Re: Saint Orderlies

From: Peter Metcalfe <metcalph_at_hJJx6WntCIvwP44swEKlG7-2kzeBbUGpUPOrfULvcF8dSxqO_AOu9xJjhtC0LHe8zwJ>
Date: Tue, 30 Sep 2008 22:38:37 +1300

At 01:56 p.m. 30/09/2008, you wrote:

> >I don't think however [the Malkioni] had written scriptures and
> >formularies back then for these would have come about in emulation of
> >the miraculous example of the Abiding Book during the Imperial Age.

>My memory is that the Abiding Book actually happened to include
>portions of earlier religious works. It wasn't the first-ever magic
>book. Sacrilegious people might even see it as a compilation (with
>substantial new material).

My position is that these earlier religious works were written down in emulation of the Abiding Book and later misunderstood to have existed in written form long before the Abiding Book first existed. But before that time, the Malkioni were unable to obtain any religious insight or magic from the written word - if somebody wrote it down, it would be little more than uninspiring words on a page and to teach the truth of God to men, they had to use other methods.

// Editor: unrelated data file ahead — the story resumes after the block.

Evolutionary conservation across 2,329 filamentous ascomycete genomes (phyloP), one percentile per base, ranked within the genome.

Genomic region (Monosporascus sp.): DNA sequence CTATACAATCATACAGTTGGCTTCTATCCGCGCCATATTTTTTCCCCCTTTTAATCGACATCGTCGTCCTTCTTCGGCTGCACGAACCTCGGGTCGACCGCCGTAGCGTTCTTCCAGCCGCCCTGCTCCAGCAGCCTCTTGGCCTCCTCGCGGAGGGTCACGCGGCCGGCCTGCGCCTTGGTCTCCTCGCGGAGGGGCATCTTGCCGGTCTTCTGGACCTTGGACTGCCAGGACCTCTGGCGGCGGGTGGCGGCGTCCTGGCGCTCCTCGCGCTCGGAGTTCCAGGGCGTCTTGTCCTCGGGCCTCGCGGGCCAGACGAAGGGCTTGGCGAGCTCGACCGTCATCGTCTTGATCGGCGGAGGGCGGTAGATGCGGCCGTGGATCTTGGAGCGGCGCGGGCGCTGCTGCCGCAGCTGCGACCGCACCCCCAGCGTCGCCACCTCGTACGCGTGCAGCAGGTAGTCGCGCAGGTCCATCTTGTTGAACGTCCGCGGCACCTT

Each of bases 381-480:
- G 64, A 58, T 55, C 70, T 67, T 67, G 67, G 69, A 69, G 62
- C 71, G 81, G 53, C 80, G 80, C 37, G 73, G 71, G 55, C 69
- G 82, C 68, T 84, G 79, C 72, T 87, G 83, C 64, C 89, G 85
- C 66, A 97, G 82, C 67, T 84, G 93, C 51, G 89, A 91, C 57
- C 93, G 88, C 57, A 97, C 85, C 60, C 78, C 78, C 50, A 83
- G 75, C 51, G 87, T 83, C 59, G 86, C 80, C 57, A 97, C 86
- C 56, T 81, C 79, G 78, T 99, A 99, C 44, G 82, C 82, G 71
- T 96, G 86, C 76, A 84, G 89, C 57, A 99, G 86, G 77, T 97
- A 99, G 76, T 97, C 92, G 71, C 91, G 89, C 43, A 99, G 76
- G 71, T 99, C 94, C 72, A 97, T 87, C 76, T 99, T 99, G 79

>It wasn't the first-ever magic book.

That was the Blue Book of Zzabur, a sorcerous work. Unlike the Malkioni, the sorcerers had no obstacles in understanding the secrets of the cosmos through the written word. Until the appearance of the Abiding Book, their written magics had made them and their creed indispensable to the Malkioni. Afterwards they were replaced by the Church trained writers.

>In rules terms, [scriptures, grimoires and formularies] are all magic
>books -- books that can give you magic. I'm sure any learned
>Malkioni could give you several important Gloranthan differences.

I think it best if the definitions vary among the Malkioni..            

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